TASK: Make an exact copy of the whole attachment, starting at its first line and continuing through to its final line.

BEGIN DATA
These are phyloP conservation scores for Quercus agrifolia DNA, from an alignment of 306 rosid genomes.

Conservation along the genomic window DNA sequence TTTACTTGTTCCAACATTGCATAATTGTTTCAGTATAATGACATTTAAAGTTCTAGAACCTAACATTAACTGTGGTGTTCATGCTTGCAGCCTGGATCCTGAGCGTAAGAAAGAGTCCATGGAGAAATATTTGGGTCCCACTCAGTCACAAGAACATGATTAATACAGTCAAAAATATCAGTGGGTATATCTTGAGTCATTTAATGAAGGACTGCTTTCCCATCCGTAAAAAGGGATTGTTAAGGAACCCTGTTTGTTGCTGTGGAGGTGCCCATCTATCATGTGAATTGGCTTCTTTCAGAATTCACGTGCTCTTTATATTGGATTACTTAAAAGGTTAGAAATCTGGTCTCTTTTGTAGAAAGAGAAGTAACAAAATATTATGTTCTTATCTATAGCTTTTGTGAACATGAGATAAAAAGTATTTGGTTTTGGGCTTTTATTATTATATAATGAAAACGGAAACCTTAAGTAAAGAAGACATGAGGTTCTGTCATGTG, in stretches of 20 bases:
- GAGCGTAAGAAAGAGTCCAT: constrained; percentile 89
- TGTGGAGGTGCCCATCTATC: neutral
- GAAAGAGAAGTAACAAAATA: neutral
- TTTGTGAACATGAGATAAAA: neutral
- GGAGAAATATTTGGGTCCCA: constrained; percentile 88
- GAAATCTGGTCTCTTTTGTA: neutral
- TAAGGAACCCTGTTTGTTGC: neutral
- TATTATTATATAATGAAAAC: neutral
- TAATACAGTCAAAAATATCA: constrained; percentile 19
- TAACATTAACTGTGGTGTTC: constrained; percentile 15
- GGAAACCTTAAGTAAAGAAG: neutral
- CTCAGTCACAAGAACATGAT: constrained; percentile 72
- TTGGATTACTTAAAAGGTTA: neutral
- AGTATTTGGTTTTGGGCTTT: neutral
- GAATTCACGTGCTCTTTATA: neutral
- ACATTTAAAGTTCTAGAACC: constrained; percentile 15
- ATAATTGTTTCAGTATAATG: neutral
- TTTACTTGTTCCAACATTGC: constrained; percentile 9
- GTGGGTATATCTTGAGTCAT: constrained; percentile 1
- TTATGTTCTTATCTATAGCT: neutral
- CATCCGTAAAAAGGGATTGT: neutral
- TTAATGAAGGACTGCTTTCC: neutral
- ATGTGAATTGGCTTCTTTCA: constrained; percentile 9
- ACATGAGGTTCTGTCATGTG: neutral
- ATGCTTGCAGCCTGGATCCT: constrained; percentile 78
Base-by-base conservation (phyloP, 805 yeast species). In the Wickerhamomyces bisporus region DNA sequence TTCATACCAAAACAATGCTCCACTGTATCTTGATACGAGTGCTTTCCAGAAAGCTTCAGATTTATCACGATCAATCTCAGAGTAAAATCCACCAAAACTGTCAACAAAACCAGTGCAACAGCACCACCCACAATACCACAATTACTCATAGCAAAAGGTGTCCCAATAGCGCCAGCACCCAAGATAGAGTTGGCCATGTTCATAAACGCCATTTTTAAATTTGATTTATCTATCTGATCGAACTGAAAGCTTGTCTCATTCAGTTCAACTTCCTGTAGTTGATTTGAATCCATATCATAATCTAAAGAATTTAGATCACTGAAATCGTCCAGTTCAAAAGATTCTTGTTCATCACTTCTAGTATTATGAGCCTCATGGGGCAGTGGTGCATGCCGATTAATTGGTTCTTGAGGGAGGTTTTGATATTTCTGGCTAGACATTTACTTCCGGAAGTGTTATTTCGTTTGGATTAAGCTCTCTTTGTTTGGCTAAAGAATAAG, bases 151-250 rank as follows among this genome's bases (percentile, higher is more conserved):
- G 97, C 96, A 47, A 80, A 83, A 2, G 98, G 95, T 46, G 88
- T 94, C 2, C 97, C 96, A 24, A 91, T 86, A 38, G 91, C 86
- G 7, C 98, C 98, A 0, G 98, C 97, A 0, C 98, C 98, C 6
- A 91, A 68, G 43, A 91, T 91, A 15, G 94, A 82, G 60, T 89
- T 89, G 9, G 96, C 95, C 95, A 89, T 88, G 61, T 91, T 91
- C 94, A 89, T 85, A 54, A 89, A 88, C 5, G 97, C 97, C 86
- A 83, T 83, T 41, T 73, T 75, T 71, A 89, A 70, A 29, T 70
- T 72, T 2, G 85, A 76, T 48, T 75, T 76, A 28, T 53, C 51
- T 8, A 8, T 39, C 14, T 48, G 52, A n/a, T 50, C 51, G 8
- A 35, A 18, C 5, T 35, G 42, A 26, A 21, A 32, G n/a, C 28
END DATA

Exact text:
These are phyloP conservation scores for Quercus agrifolia DNA, from an alignment of 306 rosid genomes.

Conservation along the genomic window DNA sequence TTTACTTGTTCCAACATTGCATAATTGTTTCAGTATAATGACATTTAAAGTTCTAGAACCTAACATTAACTGTGGTGTTCATGCTTGCAGCCTGGATCCTGAGCGTAAGAAAGAGTCCATGGAGAAATATTTGGGTCCCACTCAGTCACAAGAACATGATTAATACAGTCAAAAATATCAGTGGGTATATCTTGAGTCATTTAATGAAGGACTGCTTTCCCATCCGTAAAAAGGGATTGTTAAGGAACCCTGTTTGTTGCTGTGGAGGTGCCCATCTATCATGTGAATTGGCTTCTTTCAGAATTCACGTGCTCTTTATATTGGATTACTTAAAAGGTTAGAAATCTGGTCTCTTTTGTAGAAAGAGAAGTAACAAAATATTATGTTCTTATCTATAGCTTTTGTGAACATGAGATAAAAAGTATTTGGTTTTGGGCTTTTATTATTATATAATGAAAACGGAAACCTTAAGTAAAGAAGACATGAGGTTCTGTCATGTG, in stretches of 20 bases:
- GAGCGTAAGAAAGAGTCCAT: constrained; percentile 89
- TGTGGAGGTGCCCATCTATC: neutral
- GAAAGAGAAGTAACAAAATA: neutral
- TTTGTGAACATGAGATAAAA: neutral
- GGAGAAATATTTGGGTCCCA: constrained; percentile 88
- GAAATCTGGTCTCTTTTGTA: neutral
- TAAGGAACCCTGTTTGTTGC: neutral
- TATTATTATATAATGAAAAC: neutral
- TAATACAGTCAAAAATATCA: constrained; percentile 19
- TAACATTAACTGTGGTGTTC: constrained; percentile 15
- GGAAACCTTAAGTAAAGAAG: neutral
- CTCAGTCACAAGAACATGAT: constrained; percentile 72
- TTGGATTACTTAAAAGGTTA: neutral
- AGTATTTGGTTTTGGGCTTT: neutral
- GAATTCACGTGCTCTTTATA: neutral
- ACATTTAAAGTTCTAGAACC: constrained; percentile 15
- ATAATTGTTTCAGTATAATG: neutral
- TTTACTTGTTCCAACATTGC: constrained; percentile 9
- GTGGGTATATCTTGAGTCAT: constrained; percentile 1
- TTATGTTCTTATCTATAGCT: neutral
- CATCCGTAAAAAGGGATTGT: neutral
- TTAATGAAGGACTGCTTTCC: neutral
- ATGTGAATTGGCTTCTTTCA: constrained; percentile 9
- ACATGAGGTTCTGTCATGTG: neutral
- ATGCTTGCAGCCTGGATCCT: constrained; percentile 78
Base-by-base conservation (phyloP, 805 yeast species). In the Wickerhamomyces bisporus region DNA sequence TTCATACCAAAACAATGCTCCACTGTATCTTGATACGAGTGCTTTCCAGAAAGCTTCAGATTTATCACGATCAATCTCAGAGTAAAATCCACCAAAACTGTCAACAAAACCAGTGCAACAGCACCACCCACAATACCACAATTACTCATAGCAAAAGGTGTCCCAATAGCGCCAGCACCCAAGATAGAGTTGGCCATGTTCATAAACGCCATTTTTAAATTTGATTTATCTATCTGATCGAACTGAAAGCTTGTCTCATTCAGTTCAACTTCCTGTAGTTGATTTGAATCCATATCATAATCTAAAGAATTTAGATCACTGAAATCGTCCAGTTCAAAAGATTCTTGTTCATCACTTCTAGTATTATGAGCCTCATGGGGCAGTGGTGCATGCCGATTAATTGGTTCTTGAGGGAGGTTTTGATATTTCTGGCTAGACATTTACTTCCGGAAGTGTTATTTCGTTTGGATTAAGCTCTCTTTGTTTGGCTAAAGAATAAG, bases 151-250 rank as follows among this genome's bases (percentile, higher is more conserved):
- G 97, C 96, A 47, A 80, A 83, A 2, G 98, G 95, T 46, G 88
- T 94, C 2, C 97, C 96, A 24, A 91, T 86, A 38, G 91, C 86
- G 7, C 98, C 98, A 0, G 98, C 97, A 0, C 98, C 98, C 6
- A 91, A 68, G 43, A 91, T 91, A 15, G 94, A 82, G 60, T 89
- T 89, G 9, G 96, C 95, C 95, A 89, T 88, G 61, T 91, T 91
- C 94, A 89, T 85, A 54, A 89, A 88, C 5, G 97, C 97, C 86
- A 83, T 83, T 41, T 73, T 75, T 71, A 89, A 70, A 29, T 70
- T 72, T 2, G 85, A 76, T 48, T 75, T 76, A 28, T 53, C 51
- T 8, A 8, T 39, C 14, T 48, G 52, A n/a, T 50, C 51, G 8
- A 35, A 18, C 5, T 35, G 42, A 26, A 21, A 32, G n/a, C 28